Resolution Passes Amending Strategic Tourism Planning Board Budget to Support Arts and Culture Organizations, Tourism Programming
A resolution passed unanimously (14-0) allocating unspent room tax from 2022 into the current budget for several items including $685,000 to Arts and Cultural Organizational Development (ACOD) grants to help stabilize local organizations, additional investments for tourism-related grants, and support for the Ithaca/Tompkins County Convention and Visitors Bureau (CVB). The adjustment totaled $1.425 million. A special round of grants will become available for the ACOD-funded organizations.
The budget adjustment was proposed due to Hotel Room Occupancy Tax (room tax) revenues greatly exceeding expenses in 2022. $2.4 million was forecasted due to uncertainty around the lingering pandemic impacts on travel and tourism, though tax receipts exceeded $4.2 million with the demand for travel recovering faster than expected. The Tompkins County Strategic Tourism Planning Board recommended this budget adjustment to the Legislature.
The passage of this resolution follows a delay while a legal opinion was sought. County Attorney Bill Troy opined that the previously allocated money could not be re-allocated because there is no claw back provision.
Chair of the Strategic Tourism Planning Board, Brett Bossard spoke during public comment about what the all-volunteer board is and how it advises the Legislature and makes recommendations regarding how hotel room tax revenue is spent in the community.
Legislature Approves $510,000 in Community Recovery Fund Grants
Following the withdrawal of Second Wind Cottages’ application, $510,000 became available for previously-unfunded Community Recovery Fund applicants. The Legislature unanimously (14-0) approved 13 grant applications after Legislators had a chance to further review the applicants. Legislators thanked Committee Chair Dan Klein (D-Danby) for his leadership throughout the recovery fund process.
The intent to fund a 14th application from Khuba International was approved by a unanimous vote of 14-0, though it- must still be considered by the Town of Danby as it pertains to the Town’s zoning and amendments being sought by the organization. Khuba International is a black-led non-profit organization that seeks to integrate youth education, sustainable agriculture, and community development through hands-on programming and inclusive partnership-building.
Tompkins County Workforce Development Board and Office of Employment and Training Merged via Charter Change
The Tompkins County Legislature unanimously (14-0) approved a Charter change merging two workforce development-focused departments, the Workforce Development Board and Office of Employment and Training (Workforce N.Y.). The change streamlines how the two departments work together, putting them under one director who will report to the Tompkins County Administrator. There is no anticipated impact for clients, jobseekers, or employers due to this change.
Among Other Business
A proclamation was read acknowledging Older Americans Month in Tompkins County. The proclamation was accepted by Lisa Monroe, Director of the Tompkins County Office for the Aging, and spoke to the importance of recognizing the positive aspects of aging, as well as challenges faced by older adults. Monroe invited the community to the Office for the Aging’s open house event on May 12 from 1-4pm.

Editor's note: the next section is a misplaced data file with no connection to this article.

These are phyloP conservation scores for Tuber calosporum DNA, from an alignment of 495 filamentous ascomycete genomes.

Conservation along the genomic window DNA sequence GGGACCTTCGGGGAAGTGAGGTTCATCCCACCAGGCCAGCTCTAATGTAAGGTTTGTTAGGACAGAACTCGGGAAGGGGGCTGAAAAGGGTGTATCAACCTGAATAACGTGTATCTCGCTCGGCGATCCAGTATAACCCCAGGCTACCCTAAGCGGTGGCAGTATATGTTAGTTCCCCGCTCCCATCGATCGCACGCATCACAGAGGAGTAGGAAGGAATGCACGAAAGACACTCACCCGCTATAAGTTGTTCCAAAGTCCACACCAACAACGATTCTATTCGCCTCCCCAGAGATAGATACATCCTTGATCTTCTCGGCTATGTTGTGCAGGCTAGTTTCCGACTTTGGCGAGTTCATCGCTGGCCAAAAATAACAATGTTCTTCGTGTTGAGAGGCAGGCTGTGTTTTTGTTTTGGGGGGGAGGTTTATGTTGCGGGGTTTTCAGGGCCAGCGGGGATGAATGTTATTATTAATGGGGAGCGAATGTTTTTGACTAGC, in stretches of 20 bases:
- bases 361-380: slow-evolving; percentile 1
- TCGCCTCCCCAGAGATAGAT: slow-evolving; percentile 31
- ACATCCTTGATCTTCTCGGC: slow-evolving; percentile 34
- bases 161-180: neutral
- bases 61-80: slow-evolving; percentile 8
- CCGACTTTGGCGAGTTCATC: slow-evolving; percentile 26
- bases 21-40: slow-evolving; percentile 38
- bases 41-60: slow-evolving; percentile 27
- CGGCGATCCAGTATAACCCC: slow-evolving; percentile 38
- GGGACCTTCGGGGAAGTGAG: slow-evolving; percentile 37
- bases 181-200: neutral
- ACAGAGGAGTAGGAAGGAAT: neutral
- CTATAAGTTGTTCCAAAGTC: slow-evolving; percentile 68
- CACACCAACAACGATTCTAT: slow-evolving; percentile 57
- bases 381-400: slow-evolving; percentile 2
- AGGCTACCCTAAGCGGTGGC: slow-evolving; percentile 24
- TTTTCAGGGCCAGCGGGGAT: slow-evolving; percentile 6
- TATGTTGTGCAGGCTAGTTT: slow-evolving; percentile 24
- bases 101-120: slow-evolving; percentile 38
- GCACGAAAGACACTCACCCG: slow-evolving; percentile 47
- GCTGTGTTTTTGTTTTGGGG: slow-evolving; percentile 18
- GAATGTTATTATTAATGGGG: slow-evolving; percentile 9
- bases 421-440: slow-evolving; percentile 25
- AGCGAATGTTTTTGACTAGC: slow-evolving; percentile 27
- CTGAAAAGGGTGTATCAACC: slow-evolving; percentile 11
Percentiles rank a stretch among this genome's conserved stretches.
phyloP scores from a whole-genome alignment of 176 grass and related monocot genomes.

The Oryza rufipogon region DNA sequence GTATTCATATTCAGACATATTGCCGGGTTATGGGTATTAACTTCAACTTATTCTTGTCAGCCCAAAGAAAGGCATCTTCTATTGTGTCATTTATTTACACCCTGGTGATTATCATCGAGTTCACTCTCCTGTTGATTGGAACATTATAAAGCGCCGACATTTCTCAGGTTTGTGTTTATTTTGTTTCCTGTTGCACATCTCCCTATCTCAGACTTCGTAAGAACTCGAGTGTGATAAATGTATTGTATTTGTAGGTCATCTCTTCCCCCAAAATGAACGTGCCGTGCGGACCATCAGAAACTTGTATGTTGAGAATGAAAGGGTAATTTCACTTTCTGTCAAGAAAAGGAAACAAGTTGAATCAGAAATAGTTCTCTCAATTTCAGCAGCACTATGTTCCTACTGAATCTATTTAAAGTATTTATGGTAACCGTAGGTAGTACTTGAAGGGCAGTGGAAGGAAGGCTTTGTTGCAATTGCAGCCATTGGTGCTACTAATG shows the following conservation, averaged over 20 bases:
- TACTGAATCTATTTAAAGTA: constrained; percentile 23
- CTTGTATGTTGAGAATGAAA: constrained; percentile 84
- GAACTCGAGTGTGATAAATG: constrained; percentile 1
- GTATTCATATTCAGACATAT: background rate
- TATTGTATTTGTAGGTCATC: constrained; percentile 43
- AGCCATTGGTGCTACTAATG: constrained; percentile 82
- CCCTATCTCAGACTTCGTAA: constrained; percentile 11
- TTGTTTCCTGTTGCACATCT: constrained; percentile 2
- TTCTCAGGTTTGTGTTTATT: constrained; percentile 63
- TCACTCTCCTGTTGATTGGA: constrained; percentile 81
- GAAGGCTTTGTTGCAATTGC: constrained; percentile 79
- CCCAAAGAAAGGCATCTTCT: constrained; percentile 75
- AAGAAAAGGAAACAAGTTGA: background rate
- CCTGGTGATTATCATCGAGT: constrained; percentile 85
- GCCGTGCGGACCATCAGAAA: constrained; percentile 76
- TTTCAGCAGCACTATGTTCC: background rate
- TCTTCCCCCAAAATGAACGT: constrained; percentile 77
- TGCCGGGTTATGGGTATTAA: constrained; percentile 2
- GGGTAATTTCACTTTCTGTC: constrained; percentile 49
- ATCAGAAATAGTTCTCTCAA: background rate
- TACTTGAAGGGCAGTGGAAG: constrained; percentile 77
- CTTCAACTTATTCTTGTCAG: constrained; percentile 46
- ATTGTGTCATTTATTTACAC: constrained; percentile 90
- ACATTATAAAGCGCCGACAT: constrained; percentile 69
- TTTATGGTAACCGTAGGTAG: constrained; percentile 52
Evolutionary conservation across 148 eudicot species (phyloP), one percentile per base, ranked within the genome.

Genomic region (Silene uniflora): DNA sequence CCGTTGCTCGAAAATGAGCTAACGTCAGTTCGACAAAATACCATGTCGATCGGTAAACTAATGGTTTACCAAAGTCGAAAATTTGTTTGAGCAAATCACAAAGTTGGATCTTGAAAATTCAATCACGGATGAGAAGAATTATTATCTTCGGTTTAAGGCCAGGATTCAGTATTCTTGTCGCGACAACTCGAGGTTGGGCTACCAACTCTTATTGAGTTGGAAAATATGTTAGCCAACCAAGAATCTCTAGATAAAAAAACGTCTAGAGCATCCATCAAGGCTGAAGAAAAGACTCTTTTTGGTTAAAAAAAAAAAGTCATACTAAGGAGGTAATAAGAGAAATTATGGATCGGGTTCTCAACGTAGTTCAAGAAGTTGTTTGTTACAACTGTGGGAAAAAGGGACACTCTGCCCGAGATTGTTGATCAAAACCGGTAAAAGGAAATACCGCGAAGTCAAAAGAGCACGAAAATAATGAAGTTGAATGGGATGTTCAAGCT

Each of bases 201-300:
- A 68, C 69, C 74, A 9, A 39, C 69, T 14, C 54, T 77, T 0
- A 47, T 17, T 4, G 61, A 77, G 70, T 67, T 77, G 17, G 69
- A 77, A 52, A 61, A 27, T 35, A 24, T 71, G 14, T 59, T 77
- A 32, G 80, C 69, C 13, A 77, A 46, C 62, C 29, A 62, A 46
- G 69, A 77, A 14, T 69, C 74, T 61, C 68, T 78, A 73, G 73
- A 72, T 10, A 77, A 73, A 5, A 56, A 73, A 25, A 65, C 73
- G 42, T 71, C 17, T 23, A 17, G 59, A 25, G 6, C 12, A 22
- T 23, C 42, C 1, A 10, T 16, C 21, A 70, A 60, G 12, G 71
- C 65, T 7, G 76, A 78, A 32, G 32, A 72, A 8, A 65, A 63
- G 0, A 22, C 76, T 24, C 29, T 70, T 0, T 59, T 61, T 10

A proclamation was read by Legislator Dan Klein (D-Danby) recognizing Grateful Dead Day, celebrating the upcoming concert at Cornell University on the anniversary of the famous 1977 concert held in Baton Hall at Cornell.
Legislator Veronica Pillar (D-Ithaca) read a proclamation celebrating Asian American and Pacific Islander (AAPI) Heritage Month. The proclamation highlighted the experiences and challenges of AAPI in the United States and remarked on AAPI achievements and citizenship. “Advancing Leaders Through Opportunity” is the month’s theme for 2023.
Following a rally on the Commons in Downtown Ithaca, a group of local activists participated in public comment advocating for the “FreeCAT” campaign pushing for free and expanded local public transit. The commenters delivered a petition including hundreds of signatures in support of the effort.
Tompkins County Administrator Lisa Holmes updated the Legislature on the New York State Budget and its impact on the County. As has been discussed at the County-level, eFMAP funds will still be intercepted by the State, though the interception will be phased in over the next three years. It is also anticipated that New York State will cover up to 50% of the added costs for Assigned Counsel fees. Holmes stated that the County’s budget will be impacted approximately $1 million less negatively than was previously expected.
Monalita Smiley, Project Director of the Community Justice Center presented a brief overview of progress on Reimagining Public Safety initiatives. Smiley shared that recruitment is ongoing for CJC Advisory Board members and seven Reimagining initiatives are currently in progress at the working group stage. The document including updates referenced by Smiley can be found online.
A resolution passed 12-2 (Legislators Mike Sigler (R-Lansing) and Randy Brown (R-Newfield) opposed) establishing a 2024 County Financial Goal informing the upcoming County Budget with a tentative 5.53% increase in the property tax levy above the 2023 level. The resolution cites the potential increase as recommended by the County Administrator so that a budget can begin to be formed, and that economic and fiscal conditions may change in the leadup to the formal 2024 Recommended Tompkins County Budget. The goal is based on the results of the Legislature’s recent conversation on 2024 budget preparation and does not commit the County to that exact levy increase.